# Analyzing Social Science Data: 50 Key Problems in Data Analysis

SAGE, Sep 17, 2002 - Social Science - 401 pages

In this novel and refreshing textbook, David de Vaus directs students to the core of data analysis. The book is an authoritative guide to the problems facing beginners in the field. Analyzing Social Science Data guides students in: problems with the initial data; problems with the initial variables; how to handle too much data; how to generalize; problems of analyzing single variables; problems examining bivariate relationships; and problems examining multivariate relationships

The book is a tour de force in making data analysis manageable and rewarding for today's undergraduate studying research methods.

`I'm full of admiration for this book. Once again, David de Vaus has come up with a superb book that is well written and organized and which will be a boon to a wide range of students. He has taken a vast array of problems that users of quantitative data analysis procedures are likely to encounter. The selection of issues and problems ... reflects the experience of a true practitioner with a grasp of his field and of the intricacies of the research process. The selection of issues clearly derives also from experience of teaching students how to do research and analyse data....A large number of practitioners will want the book. I was surprised at how much I learned from this. This will be a vital book for the bookshelves of practitioners of the craft of quantitative data analysis' - Alan Bryman, Professor of Social Research, Loughborough University

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something about discriminant validity and convergent validity

### Contents

 How to Code Questions with Multiple Answers 10 Can the Respondents Answers be Relied on? 17 How to Check that the Right Tfling is being Measured 25 Is the Sample Large Enough to Achieve Statistical 26 How to Prepare Variables for Analysis 33 How to Identify and Change the Level 40 How to Deal with Questions that Fail to Identify Real 48 How to Rearrange the Categories of a Variable 54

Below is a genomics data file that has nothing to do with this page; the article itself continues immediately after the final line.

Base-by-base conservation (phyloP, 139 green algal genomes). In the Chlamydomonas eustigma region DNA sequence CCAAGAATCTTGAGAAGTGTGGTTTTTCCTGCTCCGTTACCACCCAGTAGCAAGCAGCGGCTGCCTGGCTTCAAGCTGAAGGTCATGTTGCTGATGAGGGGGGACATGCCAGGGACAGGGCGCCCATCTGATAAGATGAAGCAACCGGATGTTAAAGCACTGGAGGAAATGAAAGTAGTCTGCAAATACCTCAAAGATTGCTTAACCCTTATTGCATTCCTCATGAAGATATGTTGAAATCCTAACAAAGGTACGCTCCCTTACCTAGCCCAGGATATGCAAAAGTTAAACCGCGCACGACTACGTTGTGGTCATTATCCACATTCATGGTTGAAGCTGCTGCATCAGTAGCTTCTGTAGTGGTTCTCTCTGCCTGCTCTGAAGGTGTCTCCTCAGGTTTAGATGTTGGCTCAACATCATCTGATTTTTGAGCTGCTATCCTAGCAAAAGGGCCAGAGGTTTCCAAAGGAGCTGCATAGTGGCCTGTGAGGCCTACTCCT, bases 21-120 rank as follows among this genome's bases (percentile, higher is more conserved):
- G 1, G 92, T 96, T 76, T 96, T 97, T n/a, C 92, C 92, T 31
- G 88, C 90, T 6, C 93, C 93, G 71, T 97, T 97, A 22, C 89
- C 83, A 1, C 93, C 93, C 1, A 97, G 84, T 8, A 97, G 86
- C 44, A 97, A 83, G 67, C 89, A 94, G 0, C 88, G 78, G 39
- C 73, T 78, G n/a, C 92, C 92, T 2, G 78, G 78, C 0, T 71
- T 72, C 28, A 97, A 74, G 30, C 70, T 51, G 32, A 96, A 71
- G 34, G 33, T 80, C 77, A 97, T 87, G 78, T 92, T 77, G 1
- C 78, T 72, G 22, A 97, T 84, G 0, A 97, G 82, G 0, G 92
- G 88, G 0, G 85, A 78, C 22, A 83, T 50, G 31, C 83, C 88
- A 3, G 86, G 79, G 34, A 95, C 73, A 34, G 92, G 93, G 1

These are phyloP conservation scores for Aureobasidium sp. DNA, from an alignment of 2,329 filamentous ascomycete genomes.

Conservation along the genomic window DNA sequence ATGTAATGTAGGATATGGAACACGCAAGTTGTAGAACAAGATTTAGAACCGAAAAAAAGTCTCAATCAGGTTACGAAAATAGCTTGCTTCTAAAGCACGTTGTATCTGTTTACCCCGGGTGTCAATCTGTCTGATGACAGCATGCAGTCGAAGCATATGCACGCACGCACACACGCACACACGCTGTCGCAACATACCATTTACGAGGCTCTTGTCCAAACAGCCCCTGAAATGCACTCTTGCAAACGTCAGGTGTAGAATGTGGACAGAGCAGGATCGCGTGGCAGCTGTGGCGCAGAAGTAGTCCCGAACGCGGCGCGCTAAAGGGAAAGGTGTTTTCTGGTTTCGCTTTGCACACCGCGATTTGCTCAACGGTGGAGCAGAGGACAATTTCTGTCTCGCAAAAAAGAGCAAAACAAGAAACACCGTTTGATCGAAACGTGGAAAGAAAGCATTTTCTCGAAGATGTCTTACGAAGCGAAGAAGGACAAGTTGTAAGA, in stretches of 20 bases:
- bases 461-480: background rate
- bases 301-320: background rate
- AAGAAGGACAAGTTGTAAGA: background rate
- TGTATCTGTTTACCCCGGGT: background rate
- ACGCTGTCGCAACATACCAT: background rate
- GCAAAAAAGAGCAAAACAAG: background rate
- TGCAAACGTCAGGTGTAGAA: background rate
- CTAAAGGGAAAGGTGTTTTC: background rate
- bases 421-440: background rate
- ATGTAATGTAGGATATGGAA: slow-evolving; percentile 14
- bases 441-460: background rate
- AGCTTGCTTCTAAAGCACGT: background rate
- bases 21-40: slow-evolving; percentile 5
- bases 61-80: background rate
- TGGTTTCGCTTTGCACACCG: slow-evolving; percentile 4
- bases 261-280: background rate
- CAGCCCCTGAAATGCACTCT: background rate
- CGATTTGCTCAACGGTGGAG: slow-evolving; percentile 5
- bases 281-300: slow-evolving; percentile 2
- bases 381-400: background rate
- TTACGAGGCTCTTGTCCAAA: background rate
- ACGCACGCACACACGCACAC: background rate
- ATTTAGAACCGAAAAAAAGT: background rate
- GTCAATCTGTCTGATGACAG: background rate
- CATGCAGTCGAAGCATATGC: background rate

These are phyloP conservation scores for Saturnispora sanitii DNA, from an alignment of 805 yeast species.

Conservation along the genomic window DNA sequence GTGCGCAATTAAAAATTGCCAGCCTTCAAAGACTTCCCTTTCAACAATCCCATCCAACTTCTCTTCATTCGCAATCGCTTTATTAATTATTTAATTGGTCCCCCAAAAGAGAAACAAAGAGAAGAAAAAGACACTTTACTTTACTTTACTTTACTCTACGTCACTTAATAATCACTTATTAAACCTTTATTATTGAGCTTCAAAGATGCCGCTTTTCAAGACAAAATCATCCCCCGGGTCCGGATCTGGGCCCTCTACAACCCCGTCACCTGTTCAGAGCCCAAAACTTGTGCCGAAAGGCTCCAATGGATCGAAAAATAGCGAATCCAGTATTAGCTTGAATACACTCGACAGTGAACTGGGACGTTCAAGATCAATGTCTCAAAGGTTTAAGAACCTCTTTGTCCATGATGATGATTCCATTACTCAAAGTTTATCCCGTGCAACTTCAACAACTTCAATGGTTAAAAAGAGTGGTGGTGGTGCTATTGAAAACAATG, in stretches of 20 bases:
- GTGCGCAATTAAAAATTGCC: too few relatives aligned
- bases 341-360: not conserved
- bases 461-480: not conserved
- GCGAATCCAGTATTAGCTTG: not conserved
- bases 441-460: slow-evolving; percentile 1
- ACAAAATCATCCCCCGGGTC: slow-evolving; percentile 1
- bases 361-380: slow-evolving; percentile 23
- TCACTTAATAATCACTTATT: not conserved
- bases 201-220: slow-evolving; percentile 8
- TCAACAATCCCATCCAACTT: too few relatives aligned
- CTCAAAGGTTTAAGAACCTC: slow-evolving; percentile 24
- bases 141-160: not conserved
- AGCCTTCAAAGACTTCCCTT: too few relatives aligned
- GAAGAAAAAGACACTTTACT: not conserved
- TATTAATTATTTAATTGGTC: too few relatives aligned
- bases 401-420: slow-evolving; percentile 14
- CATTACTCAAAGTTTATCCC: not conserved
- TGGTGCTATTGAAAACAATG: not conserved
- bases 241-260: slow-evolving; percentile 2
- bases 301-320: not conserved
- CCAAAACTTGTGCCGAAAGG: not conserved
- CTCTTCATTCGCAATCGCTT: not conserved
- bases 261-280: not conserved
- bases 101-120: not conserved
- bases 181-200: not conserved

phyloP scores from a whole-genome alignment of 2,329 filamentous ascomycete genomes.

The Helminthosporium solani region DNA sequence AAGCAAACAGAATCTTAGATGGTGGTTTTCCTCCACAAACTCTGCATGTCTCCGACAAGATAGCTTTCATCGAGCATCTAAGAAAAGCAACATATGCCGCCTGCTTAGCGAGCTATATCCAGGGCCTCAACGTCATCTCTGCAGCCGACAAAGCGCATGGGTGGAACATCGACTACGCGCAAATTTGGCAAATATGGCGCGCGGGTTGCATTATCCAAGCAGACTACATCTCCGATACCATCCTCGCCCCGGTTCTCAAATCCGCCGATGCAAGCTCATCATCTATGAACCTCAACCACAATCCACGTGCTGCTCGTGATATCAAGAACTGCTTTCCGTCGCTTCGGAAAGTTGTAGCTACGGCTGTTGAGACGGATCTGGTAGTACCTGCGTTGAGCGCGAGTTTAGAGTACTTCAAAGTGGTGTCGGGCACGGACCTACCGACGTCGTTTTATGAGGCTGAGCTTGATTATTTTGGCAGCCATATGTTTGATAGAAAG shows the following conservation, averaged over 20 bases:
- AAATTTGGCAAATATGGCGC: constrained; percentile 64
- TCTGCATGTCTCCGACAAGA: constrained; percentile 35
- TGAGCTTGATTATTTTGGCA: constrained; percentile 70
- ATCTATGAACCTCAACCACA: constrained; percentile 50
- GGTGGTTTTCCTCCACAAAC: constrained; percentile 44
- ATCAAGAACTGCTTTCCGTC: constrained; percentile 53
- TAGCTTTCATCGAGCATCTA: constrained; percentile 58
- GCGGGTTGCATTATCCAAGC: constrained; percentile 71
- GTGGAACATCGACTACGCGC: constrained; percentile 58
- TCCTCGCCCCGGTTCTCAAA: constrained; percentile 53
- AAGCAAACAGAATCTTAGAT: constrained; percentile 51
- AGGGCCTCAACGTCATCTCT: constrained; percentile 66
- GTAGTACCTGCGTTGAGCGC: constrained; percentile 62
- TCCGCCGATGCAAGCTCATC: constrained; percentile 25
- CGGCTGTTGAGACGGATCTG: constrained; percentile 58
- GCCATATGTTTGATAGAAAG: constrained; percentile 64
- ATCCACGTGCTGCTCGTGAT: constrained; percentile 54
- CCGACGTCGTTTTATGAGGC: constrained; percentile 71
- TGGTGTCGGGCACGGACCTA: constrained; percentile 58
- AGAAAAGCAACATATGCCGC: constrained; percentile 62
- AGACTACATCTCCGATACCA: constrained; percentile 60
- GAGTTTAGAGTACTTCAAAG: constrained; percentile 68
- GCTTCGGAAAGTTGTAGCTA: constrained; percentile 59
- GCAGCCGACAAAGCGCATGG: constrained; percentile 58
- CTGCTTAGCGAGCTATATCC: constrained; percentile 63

How to Analyse a Single Variable 195 How to Use Graphs for Single Variables 203 Which Summary Statistics to Use to Describe 218 Which Statistic to Use to Generalize about 228 How to Analyse Two Variables 237 Which Graph to Use 246 exnuptial children by age group percentages 250 How to Narrow down the Choice When 265

 What to do with Gaps in the Data 64 What to do with People who Dont Know Have 72 How to Tell if the Relationship is Linear 82 two variables 83 How to Tell if Outlier Cases are a Problem 92 What to do if the Required Variable is not Available 99 Comparing 107 How to Reduce the Amount of Data to Analyse 113 How to Build a Good Likert Scale 124 How to Build a Scale Using Factor Analysis 134 Part Four How and When to Generalize 147 How to Weight Samples to Adjust for Bias 160 What are Tests of Significance? 166 What Factors Affect Significance Levels? 175 using different variation assumptions 184 Should Confidence Interuals be Used? 187
 Wftich Correlation? 274 How to Tell if Groups are Different 288 Which Test of Significance? 293 How are Confidence Intervals used in Bivariate Analysis? 306 How to Cany out Multivariate Analysis 315 Using Conditional Tables as a Method 321 Using Conditional Correlations for Elaboration Analysis 328 Using Partial Correlations for Elaboration Analysis 337 WItat Type of Data are Needed for Multiple Regression? 343 How to do a Multiple Regression 353 How to Use Noninterval Variables in Multiple Regression 368 Wliat does the Multiple Regression Output Mean? 374 Wttat Other Multivariate Methods are Available? 383 References 391 Copyright

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David De Vaus is Associate Professor of Sociology at La Trobe University, Melbourne. He is the author of Surveys in Social Research and Research Design in Social Research. He is an international authority in the field of social research.